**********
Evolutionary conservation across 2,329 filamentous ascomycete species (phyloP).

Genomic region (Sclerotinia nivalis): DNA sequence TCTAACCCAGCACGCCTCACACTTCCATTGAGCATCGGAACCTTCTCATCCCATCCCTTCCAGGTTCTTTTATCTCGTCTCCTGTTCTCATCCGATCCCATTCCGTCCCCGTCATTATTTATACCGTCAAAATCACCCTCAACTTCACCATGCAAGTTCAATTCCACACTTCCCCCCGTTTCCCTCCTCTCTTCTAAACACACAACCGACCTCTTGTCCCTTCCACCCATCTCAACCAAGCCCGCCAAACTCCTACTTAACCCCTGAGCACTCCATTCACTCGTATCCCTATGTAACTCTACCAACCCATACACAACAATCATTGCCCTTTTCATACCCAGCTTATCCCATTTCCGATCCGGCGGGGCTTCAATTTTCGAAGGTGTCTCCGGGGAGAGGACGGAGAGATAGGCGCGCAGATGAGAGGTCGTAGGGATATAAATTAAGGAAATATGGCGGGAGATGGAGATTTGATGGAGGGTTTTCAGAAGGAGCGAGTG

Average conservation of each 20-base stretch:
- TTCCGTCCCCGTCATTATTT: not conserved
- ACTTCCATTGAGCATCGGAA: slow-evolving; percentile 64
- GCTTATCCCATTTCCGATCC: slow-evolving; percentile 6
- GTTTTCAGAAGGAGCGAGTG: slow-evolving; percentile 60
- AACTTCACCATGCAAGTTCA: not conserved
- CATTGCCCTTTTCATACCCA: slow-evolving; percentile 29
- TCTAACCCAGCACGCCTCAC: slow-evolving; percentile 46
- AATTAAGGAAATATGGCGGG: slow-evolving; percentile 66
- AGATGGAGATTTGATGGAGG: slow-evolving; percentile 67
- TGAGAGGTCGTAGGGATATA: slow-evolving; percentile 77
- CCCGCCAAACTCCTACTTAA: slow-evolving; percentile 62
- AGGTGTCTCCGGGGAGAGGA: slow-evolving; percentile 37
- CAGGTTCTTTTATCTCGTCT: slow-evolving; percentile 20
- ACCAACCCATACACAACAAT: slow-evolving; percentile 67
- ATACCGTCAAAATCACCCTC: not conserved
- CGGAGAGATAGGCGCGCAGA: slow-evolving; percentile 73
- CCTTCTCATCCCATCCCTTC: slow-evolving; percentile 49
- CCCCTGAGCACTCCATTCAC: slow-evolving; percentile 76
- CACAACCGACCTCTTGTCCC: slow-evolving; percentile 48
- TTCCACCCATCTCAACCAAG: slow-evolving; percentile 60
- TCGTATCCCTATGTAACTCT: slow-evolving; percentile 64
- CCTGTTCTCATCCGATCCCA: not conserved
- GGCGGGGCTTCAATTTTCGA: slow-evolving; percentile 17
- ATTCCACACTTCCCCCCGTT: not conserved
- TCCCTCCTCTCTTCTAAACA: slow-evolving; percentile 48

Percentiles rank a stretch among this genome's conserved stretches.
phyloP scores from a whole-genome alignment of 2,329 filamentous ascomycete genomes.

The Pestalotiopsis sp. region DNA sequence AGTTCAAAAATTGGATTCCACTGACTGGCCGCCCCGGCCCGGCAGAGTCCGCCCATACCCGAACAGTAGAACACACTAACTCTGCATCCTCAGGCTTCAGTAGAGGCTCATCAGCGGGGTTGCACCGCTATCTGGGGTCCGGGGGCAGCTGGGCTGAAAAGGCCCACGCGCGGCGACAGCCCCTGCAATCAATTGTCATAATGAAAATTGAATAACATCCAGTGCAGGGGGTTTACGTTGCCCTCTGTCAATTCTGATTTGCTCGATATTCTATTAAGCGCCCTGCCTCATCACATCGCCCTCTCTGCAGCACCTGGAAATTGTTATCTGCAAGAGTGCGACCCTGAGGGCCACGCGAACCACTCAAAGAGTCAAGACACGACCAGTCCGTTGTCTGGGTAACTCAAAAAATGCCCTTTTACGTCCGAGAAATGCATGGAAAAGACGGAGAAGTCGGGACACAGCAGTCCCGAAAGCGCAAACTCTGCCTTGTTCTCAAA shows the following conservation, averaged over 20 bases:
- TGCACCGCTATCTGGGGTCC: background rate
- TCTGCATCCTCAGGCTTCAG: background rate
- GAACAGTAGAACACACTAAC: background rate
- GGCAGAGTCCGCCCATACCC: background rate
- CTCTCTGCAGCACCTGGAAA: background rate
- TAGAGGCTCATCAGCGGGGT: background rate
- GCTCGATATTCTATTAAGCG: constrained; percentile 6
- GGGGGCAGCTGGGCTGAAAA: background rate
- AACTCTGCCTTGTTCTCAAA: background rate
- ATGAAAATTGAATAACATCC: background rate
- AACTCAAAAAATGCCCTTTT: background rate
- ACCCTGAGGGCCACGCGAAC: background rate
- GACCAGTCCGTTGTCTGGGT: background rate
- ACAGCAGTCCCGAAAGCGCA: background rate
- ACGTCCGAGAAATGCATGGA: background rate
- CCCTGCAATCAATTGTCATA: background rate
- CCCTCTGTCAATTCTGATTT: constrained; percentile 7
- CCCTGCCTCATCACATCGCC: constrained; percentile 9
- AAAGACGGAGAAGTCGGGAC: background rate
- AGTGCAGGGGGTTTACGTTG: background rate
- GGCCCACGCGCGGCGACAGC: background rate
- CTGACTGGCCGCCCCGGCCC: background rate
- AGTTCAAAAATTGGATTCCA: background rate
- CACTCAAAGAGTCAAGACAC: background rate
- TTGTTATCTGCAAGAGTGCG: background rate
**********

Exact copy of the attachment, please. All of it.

Evolutionary conservation across 2,329 filamentous ascomycete species (phyloP).

Genomic region (Sclerotinia nivalis): DNA sequence TCTAACCCAGCACGCCTCACACTTCCATTGAGCATCGGAACCTTCTCATCCCATCCCTTCCAGGTTCTTTTATCTCGTCTCCTGTTCTCATCCGATCCCATTCCGTCCCCGTCATTATTTATACCGTCAAAATCACCCTCAACTTCACCATGCAAGTTCAATTCCACACTTCCCCCCGTTTCCCTCCTCTCTTCTAAACACACAACCGACCTCTTGTCCCTTCCACCCATCTCAACCAAGCCCGCCAAACTCCTACTTAACCCCTGAGCACTCCATTCACTCGTATCCCTATGTAACTCTACCAACCCATACACAACAATCATTGCCCTTTTCATACCCAGCTTATCCCATTTCCGATCCGGCGGGGCTTCAATTTTCGAAGGTGTCTCCGGGGAGAGGACGGAGAGATAGGCGCGCAGATGAGAGGTCGTAGGGATATAAATTAAGGAAATATGGCGGGAGATGGAGATTTGATGGAGGGTTTTCAGAAGGAGCGAGTG

Average conservation of each 20-base stretch:
- TTCCGTCCCCGTCATTATTT: not conserved
- ACTTCCATTGAGCATCGGAA: slow-evolving; percentile 64
- GCTTATCCCATTTCCGATCC: slow-evolving; percentile 6
- GTTTTCAGAAGGAGCGAGTG: slow-evolving; percentile 60
- AACTTCACCATGCAAGTTCA: not conserved
- CATTGCCCTTTTCATACCCA: slow-evolving; percentile 29
- TCTAACCCAGCACGCCTCAC: slow-evolving; percentile 46
- AATTAAGGAAATATGGCGGG: slow-evolving; percentile 66
- AGATGGAGATTTGATGGAGG: slow-evolving; percentile 67
- TGAGAGGTCGTAGGGATATA: slow-evolving; percentile 77
- CCCGCCAAACTCCTACTTAA: slow-evolving; percentile 62
- AGGTGTCTCCGGGGAGAGGA: slow-evolving; percentile 37
- CAGGTTCTTTTATCTCGTCT: slow-evolving; percentile 20
- ACCAACCCATACACAACAAT: slow-evolving; percentile 67
- ATACCGTCAAAATCACCCTC: not conserved
- CGGAGAGATAGGCGCGCAGA: slow-evolving; percentile 73
- CCTTCTCATCCCATCCCTTC: slow-evolving; percentile 49
- CCCCTGAGCACTCCATTCAC: slow-evolving; percentile 76
- CACAACCGACCTCTTGTCCC: slow-evolving; percentile 48
- TTCCACCCATCTCAACCAAG: slow-evolving; percentile 60
- TCGTATCCCTATGTAACTCT: slow-evolving; percentile 64
- CCTGTTCTCATCCGATCCCA: not conserved
- GGCGGGGCTTCAATTTTCGA: slow-evolving; percentile 17
- ATTCCACACTTCCCCCCGTT: not conserved
- TCCCTCCTCTCTTCTAAACA: slow-evolving; percentile 48

Percentiles rank a stretch among this genome's conserved stretches.
phyloP scores from a whole-genome alignment of 2,329 filamentous ascomycete genomes.

The Pestalotiopsis sp. region DNA sequence AGTTCAAAAATTGGATTCCACTGACTGGCCGCCCCGGCCCGGCAGAGTCCGCCCATACCCGAACAGTAGAACACACTAACTCTGCATCCTCAGGCTTCAGTAGAGGCTCATCAGCGGGGTTGCACCGCTATCTGGGGTCCGGGGGCAGCTGGGCTGAAAAGGCCCACGCGCGGCGACAGCCCCTGCAATCAATTGTCATAATGAAAATTGAATAACATCCAGTGCAGGGGGTTTACGTTGCCCTCTGTCAATTCTGATTTGCTCGATATTCTATTAAGCGCCCTGCCTCATCACATCGCCCTCTCTGCAGCACCTGGAAATTGTTATCTGCAAGAGTGCGACCCTGAGGGCCACGCGAACCACTCAAAGAGTCAAGACACGACCAGTCCGTTGTCTGGGTAACTCAAAAAATGCCCTTTTACGTCCGAGAAATGCATGGAAAAGACGGAGAAGTCGGGACACAGCAGTCCCGAAAGCGCAAACTCTGCCTTGTTCTCAAA shows the following conservation, averaged over 20 bases:
- TGCACCGCTATCTGGGGTCC: background rate
- TCTGCATCCTCAGGCTTCAG: background rate
- GAACAGTAGAACACACTAAC: background rate
- GGCAGAGTCCGCCCATACCC: background rate
- CTCTCTGCAGCACCTGGAAA: background rate
- TAGAGGCTCATCAGCGGGGT: background rate
- GCTCGATATTCTATTAAGCG: constrained; percentile 6
- GGGGGCAGCTGGGCTGAAAA: background rate
- AACTCTGCCTTGTTCTCAAA: background rate
- ATGAAAATTGAATAACATCC: background rate
- AACTCAAAAAATGCCCTTTT: background rate
- ACCCTGAGGGCCACGCGAAC: background rate
- GACCAGTCCGTTGTCTGGGT: background rate
- ACAGCAGTCCCGAAAGCGCA: background rate
- ACGTCCGAGAAATGCATGGA: background rate
- CCCTGCAATCAATTGTCATA: background rate
- CCCTCTGTCAATTCTGATTT: constrained; percentile 7
- CCCTGCCTCATCACATCGCC: constrained; percentile 9
- AAAGACGGAGAAGTCGGGAC: background rate
- AGTGCAGGGGGTTTACGTTG: background rate
- GGCCCACGCGCGGCGACAGC: background rate
- CTGACTGGCCGCCCCGGCCC: background rate
- AGTTCAAAAATTGGATTCCA: background rate
- CACTCAAAGAGTCAAGACAC: background rate
- TTGTTATCTGCAAGAGTGCG: background rate